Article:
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A Pediatric Tertiary Referral Center’s Experience with Man’s Best Friend: Presentation, Management, and the Implications for Dog and Owner
Michael R. Bykowski, M.S., B.Phil., Sameer Shakir, B.S., Darren Smith, M.D., Sanjay Naran, M.D., Barbara Gaines, M.D., Janet Squires, M.D., Joseph E. Losee, M.D..
University of Pittsburgh, Pittsburgh, PA, USA.
Despite being valued members of many families, dogs can inflict major physical and psychological burden in children. Serious dog bites often require reconstructive surgery, including multiple procedures throughout childhood. We evaluate the circumstances surrounding dog bites sustained by children and the aftermath of these injuries.
The medical record database of a major metropolitan pediatric hospital was reviewed for children who presented to the emergency department for dog bites within 24 hours of injury. Charts were queried for circumstances of the injury, treatment rendered, and whether or not the dog had previously bitten a person. Data obtained from the local county dog-licensing center were used as an estimation of the dog breed population for our hospital catchment area.
Over a 4-year observation period, 1017 patients met inclusion criteria (average age= 6.2 years; 54.5% male). Bite injuries were most common to the craniofacial region (66.1%). Pit bulls were the most frequent biters. While pit bulls account for 2.6% of registered dogs in our hospital catchment area, 33.6% of bites were from this breed. At least 71% of dog bites occurred due to a dog known to the child. Furthermore, the family dog was responsible for 44.2% of all bites. 69.7% of patients were sutured in the emergency department, 24.5% underwent local wound care, and 5.8% required surgical admission. One dog bite fatality occurred. Pit bull bites are the most common to require surgical treatment (48.6%). 6.2% of dogs were reported to have previously bitten humans, of which 42.3% were pit bulls. Most (79.3%) pit bull bites were unprovoked. Finally, pit bull bites were more likely to inflict deep lacerations than other breeds (chi-squared; p<0.001).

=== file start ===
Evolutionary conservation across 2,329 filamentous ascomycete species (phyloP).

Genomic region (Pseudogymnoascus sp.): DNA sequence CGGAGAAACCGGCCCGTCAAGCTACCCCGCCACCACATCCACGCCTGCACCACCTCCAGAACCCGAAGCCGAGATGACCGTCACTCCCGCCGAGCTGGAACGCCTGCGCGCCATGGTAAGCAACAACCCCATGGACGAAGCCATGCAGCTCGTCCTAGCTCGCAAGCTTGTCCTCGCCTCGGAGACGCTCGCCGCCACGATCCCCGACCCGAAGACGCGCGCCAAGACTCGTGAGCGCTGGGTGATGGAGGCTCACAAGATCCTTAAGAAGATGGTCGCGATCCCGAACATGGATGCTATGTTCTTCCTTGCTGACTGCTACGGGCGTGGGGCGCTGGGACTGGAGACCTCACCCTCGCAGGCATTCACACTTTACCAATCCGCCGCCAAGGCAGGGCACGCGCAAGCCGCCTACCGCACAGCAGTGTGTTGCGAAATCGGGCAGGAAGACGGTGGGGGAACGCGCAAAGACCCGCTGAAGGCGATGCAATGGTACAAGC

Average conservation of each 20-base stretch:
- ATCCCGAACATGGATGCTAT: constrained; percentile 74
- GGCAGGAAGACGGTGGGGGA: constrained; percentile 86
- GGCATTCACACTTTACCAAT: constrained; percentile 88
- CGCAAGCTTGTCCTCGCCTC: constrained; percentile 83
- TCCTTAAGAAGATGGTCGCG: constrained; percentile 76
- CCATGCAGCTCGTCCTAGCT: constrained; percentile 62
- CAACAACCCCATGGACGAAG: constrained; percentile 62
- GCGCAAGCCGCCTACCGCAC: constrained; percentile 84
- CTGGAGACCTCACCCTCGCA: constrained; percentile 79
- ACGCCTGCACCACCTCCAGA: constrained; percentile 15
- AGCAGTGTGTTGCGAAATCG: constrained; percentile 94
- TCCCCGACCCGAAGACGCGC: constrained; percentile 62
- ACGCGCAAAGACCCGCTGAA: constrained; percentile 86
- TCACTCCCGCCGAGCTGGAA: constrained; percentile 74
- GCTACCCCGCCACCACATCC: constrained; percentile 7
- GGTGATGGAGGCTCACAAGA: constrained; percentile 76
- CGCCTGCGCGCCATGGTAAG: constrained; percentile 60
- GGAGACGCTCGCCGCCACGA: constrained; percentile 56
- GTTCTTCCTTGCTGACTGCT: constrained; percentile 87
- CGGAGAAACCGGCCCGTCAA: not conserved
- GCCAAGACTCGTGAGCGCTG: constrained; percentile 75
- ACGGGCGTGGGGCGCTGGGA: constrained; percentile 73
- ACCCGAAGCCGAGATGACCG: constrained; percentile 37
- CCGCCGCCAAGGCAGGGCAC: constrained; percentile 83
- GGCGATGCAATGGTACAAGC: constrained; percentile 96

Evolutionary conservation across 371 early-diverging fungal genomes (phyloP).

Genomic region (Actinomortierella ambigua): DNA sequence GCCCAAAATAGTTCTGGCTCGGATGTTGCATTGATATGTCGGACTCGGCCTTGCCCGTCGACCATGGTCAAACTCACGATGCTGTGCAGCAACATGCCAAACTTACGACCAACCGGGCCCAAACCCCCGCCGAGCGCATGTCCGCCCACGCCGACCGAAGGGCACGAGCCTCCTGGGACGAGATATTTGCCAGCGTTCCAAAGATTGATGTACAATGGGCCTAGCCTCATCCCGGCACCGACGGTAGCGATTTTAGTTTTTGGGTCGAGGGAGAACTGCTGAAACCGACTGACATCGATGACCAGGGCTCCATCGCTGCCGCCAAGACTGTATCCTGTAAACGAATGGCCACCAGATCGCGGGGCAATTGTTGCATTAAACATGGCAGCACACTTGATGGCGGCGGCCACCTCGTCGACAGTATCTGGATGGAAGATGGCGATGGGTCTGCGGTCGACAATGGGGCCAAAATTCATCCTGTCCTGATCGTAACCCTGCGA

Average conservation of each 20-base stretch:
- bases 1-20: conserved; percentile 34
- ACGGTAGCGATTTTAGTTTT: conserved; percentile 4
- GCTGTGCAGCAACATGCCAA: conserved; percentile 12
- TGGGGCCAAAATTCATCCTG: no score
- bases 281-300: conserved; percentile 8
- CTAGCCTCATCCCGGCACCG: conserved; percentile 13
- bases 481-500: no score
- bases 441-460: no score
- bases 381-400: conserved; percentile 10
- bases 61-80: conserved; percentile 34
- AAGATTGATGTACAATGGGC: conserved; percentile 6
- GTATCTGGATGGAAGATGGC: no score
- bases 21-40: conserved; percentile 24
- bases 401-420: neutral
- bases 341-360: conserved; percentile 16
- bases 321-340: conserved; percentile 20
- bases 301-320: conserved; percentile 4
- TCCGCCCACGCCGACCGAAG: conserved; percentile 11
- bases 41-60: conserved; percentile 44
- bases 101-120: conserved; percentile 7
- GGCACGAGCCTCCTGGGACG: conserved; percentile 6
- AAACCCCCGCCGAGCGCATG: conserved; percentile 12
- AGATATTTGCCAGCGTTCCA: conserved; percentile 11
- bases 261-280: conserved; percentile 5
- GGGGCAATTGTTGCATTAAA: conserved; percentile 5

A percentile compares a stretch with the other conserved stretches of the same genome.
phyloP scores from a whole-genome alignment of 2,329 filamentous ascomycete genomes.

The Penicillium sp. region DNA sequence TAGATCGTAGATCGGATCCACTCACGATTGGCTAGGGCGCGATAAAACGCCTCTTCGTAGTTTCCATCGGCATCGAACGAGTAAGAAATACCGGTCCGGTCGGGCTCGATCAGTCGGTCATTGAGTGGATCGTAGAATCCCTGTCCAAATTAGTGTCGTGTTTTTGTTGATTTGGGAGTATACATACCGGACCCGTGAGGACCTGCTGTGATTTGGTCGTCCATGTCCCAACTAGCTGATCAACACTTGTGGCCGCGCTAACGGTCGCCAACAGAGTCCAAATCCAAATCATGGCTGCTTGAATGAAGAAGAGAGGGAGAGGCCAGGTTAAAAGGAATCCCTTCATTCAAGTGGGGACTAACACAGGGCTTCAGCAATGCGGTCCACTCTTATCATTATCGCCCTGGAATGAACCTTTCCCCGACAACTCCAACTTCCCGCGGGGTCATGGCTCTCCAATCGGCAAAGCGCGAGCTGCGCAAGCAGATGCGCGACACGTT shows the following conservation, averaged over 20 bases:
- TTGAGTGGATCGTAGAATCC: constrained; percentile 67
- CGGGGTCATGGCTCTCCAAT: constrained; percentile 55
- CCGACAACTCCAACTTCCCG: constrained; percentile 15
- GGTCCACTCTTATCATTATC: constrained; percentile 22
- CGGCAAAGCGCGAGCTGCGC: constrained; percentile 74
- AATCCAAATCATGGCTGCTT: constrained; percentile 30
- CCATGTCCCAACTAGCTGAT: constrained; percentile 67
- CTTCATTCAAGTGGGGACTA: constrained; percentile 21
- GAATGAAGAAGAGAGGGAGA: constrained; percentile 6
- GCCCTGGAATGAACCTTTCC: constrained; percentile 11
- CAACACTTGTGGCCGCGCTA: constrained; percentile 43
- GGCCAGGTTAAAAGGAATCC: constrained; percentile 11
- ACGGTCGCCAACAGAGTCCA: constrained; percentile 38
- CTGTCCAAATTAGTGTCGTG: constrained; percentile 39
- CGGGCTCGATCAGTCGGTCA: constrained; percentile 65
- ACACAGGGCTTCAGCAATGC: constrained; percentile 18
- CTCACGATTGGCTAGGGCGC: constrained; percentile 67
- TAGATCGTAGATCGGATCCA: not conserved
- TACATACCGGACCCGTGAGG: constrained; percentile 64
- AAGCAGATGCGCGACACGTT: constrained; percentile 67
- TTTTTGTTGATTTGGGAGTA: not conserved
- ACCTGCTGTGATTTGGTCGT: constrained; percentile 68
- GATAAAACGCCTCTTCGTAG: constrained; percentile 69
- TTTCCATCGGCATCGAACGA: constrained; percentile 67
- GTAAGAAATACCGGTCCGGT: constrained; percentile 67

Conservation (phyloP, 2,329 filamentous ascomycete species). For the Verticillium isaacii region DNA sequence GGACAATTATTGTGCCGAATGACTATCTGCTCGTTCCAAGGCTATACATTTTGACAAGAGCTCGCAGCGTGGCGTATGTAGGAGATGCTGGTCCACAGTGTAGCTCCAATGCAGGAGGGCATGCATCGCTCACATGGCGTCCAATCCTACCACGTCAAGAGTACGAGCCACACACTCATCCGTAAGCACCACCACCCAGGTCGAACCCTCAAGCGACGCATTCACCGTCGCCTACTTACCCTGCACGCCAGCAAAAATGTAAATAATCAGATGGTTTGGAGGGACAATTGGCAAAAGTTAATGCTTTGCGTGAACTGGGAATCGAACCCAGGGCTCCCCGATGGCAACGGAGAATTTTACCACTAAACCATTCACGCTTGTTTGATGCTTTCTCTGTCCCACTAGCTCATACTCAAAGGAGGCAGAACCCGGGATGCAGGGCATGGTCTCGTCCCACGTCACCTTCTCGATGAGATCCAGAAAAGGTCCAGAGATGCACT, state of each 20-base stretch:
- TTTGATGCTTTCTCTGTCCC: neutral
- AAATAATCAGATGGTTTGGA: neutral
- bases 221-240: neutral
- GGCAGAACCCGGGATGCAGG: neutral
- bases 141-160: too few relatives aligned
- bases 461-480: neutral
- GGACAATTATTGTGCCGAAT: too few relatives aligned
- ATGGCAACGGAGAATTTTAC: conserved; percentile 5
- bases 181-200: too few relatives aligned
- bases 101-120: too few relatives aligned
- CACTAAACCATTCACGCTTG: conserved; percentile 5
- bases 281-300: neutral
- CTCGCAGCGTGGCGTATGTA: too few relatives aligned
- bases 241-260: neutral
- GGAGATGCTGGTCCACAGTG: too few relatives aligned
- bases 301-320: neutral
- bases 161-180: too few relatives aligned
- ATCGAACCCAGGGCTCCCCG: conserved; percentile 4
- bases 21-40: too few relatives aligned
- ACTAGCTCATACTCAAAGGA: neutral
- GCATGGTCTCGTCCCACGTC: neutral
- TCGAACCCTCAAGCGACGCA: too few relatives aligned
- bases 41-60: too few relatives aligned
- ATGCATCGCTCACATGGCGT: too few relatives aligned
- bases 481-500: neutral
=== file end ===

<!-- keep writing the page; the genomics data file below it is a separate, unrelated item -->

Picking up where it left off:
Dog bite-related trauma - particularly to the craniofacial region - is common and occasionally severe in children. Given that some dogs are repeat biters and a high rate of bites are inflicted by family-owned dogs, special attention should be paid to prevent negative child-family dog interactions. As pit bulls are disproportionately involved in serious and repeated injuries, more stringent ownership regulations may be prudent. Moreover, despite being preventable injuries, dog bites continue to occur at unacceptable rates in children. By better understanding the characteristics and patterns of dog bites, these findings will help to improve preventative strategies and to optimize current patient management of dog bites.
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